Painkillers, pesticides, and cocaine among the contaminants found in Fraser Valley floodwaters in late 2021

Synthesis report cover: A lake re-emerges: Analysis of contaminants in the Semá:th X̱ó:tsa (Sumas Lake) region following the BC floods of 2021.
Photo by Alex Harris / Raincoast Conservation Foundation.

Abbotsford, BC –  The widespread contamination of the waters of the Lower Fraser Valley is detailed in a new report, A lake re-emerges: Analysis of contaminants in the Semá:th X̱ó:tsa (Sumas Lake) region following the BC floods of 2021. The study, presented to Sumas First Nation on November 17th, documented an astounding diversity of contaminants including excess nutrients, metals, fecal coliform, hydrocarbons, pesticides, pharmaceuticals and personal care products, perfluorinated compounds, sucralose and tire-related chemicals in fish habitat. 

Following the catastrophic floods of late 2021 in southern British Columbia and neighbouring Washington State, Raincoast Conservation Foundation, with their partners, took samples of water in the former Semá:th X̱ó:tsa (Sumas Lake) area over a seven-week period. 29 surface water samples were collected, and 379 analytes were examined, including 262 anthropogenic contaminants. 

An average of 87 analytes were detected at each sample location, of which 20 were anthropogenic chemicals not found in nature. There were 59 exceedances of Environmental Quality Guidelines among the surface water samples during our study, suggesting that fish habitat in the Semá:th X̱ó:tsa region is heavily degraded by multiple contaminants. The study identified excessive nutrients, metals, hydrocarbons, and pesticides as being the primary pollutants of concern, underscoring the impacts of domestic and agricultural practices on the fish habitat that permeates the area.

While no Environmental Quality Guidelines are available to interpret the 177 new and emerging contaminants in this study, the widespread detection of cocaine, painkillers, and pesticides raises fundamental questions about the health of an area that is home to both fish and people.

The lack of baseline data from before the floods makes it difficult to determine the extent to which the 2021 disaster may have impacted water quality, but the degradation in the health of Sumas fish habitat became clear during this study. Levels of fecal coliform were 641 times higher than the upstream reference site, pesticides were 135 times higher, pharmaceuticals were 60 times higher, nitrogen was 43 times higher, phosphorus was 19 times higher, and hydrocarbons were 7 times higher.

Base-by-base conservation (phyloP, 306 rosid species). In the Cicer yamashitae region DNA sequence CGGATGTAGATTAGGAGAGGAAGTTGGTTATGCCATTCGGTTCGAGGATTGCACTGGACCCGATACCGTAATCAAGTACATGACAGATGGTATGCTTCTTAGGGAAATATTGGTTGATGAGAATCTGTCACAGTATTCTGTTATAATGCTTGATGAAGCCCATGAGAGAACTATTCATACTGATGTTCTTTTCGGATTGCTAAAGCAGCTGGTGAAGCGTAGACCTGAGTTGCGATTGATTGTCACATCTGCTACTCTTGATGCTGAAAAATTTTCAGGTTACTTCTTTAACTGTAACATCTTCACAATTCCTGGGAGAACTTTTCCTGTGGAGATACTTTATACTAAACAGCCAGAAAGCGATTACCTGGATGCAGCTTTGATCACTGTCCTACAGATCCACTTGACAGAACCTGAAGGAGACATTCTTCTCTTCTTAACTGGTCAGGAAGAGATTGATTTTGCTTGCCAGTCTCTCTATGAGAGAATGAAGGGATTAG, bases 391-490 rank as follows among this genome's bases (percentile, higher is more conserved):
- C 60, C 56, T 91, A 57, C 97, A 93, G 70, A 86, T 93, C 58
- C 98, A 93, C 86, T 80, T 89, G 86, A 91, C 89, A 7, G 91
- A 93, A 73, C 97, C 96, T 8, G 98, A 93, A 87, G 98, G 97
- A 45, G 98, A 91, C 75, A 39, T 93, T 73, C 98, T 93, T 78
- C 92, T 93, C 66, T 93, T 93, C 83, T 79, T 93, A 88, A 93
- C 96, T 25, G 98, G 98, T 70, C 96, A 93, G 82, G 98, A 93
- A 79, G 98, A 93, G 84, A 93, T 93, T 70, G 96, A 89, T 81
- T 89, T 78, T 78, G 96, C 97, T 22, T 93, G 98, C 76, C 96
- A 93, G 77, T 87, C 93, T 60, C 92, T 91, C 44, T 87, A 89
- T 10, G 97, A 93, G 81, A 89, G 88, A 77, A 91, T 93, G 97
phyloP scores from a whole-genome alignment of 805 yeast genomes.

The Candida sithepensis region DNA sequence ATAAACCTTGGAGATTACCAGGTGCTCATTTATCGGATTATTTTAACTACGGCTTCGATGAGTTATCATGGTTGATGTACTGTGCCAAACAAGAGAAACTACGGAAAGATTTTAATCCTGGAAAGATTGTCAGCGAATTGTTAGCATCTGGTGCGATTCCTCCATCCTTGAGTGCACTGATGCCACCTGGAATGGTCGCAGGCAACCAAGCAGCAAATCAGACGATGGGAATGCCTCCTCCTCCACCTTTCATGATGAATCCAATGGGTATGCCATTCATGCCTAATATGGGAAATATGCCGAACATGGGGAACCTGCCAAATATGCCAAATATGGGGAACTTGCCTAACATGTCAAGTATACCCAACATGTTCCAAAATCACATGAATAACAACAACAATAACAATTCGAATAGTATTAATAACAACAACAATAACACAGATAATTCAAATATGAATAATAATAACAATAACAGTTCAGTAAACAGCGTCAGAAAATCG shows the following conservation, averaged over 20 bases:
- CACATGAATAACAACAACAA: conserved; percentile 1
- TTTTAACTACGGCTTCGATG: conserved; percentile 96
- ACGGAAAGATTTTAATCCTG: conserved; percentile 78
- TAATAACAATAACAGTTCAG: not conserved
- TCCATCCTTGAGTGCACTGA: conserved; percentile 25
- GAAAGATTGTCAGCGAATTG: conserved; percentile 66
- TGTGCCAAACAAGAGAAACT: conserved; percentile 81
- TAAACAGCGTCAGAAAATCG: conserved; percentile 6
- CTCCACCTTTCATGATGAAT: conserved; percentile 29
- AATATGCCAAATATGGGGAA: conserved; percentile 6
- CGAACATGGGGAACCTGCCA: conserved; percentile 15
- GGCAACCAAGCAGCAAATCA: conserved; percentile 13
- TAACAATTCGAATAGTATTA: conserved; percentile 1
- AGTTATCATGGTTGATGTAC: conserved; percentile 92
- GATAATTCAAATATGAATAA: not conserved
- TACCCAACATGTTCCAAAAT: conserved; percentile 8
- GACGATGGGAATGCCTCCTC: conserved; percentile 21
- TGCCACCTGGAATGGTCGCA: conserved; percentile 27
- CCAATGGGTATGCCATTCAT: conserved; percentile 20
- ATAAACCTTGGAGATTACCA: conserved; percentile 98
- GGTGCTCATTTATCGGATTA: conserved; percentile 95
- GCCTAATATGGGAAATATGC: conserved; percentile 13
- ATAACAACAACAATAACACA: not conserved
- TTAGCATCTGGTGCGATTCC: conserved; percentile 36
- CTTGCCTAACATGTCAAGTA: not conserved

“The former Semá:th X̱ó:tsa was once relied upon by our ancestors and provided many of the resources required to sustain our people. The November 2021 flood event demonstrated that the spirit of the X̱ó:tsa is alive and well and that we must learn to harmonize with Mother Nature today,” said Murray Ned, Executive Director of the Lower Fraser Fisheries Alliance (LFFA).

The floods brought attention to a notable deficiency in environmental monitoring in the Semá:th X̱ó:tsa and in BC fish habitat in general, and exposed the extent of degraded fish habitat in the Fraser Valley. 

“Our report reveals a collective failure to protect water and fish habitat from contamination arising from multiple activities in BC. It is our hope that these findings contribute to innovation, stewardship and collective investment in green infrastructure that protects both communities and fish habitat,” said toxicologist Peter Ross, the report’s lead author and Director of the Healthy Waters program at Raincoast. 

This study was led by Raincoast Conservation Foundation, and made possible by the support of the Lower Fraser Fisheries Alliance, the S’ólh Téméxw Stewardship Alliance, Sumas First Nation, Pacific Salmon Foundation, Fisheries and Oceans Canada, and the British Columbia Ministry of Environment and Climate Change Strategy.

Key findings from the study

  1. Water quality in the Sumas Lake area is poor, regardless of flooding, having been degraded by agricultural and domestic activities;
  2. Fish are exposed to high levels of metals, pesticides, and other contaminants of concern, and lower levels of life-giving dissolved oxygen;
  3. High nutrient levels, likely from agriculture and domestic sources, and slow moving waters from barriers and flood control structures, are likely contributing to low dissolved oxygen levels;
  4. The lack of riparian buffer zones along the edges of streams, rivers and canals in the Fraser Valley means that nutrients, pesticides and other contaminants wash easily into fish habitat during rainfall and flooding events;
  5. Salmon are exposed to various human activities and pollutant discharges along their migratory journey for which the cumulative effects are not well understood;
  6. Limited and inconsistent monitoring of water quality in BC constrains our ability to understand and manage risks associated with land use practices and chemical uses;
  7. The consequences of climate change on water quality and water quantity in fish habitat in BC are uncertain, and we are poorly equipped to predict, understand and protect fish habitat into the future;
  8. Sustainable land use that protects and restores fish habitat will benefit from innovative and shared approaches to investments in resilient infrastructure and nature-based solutions.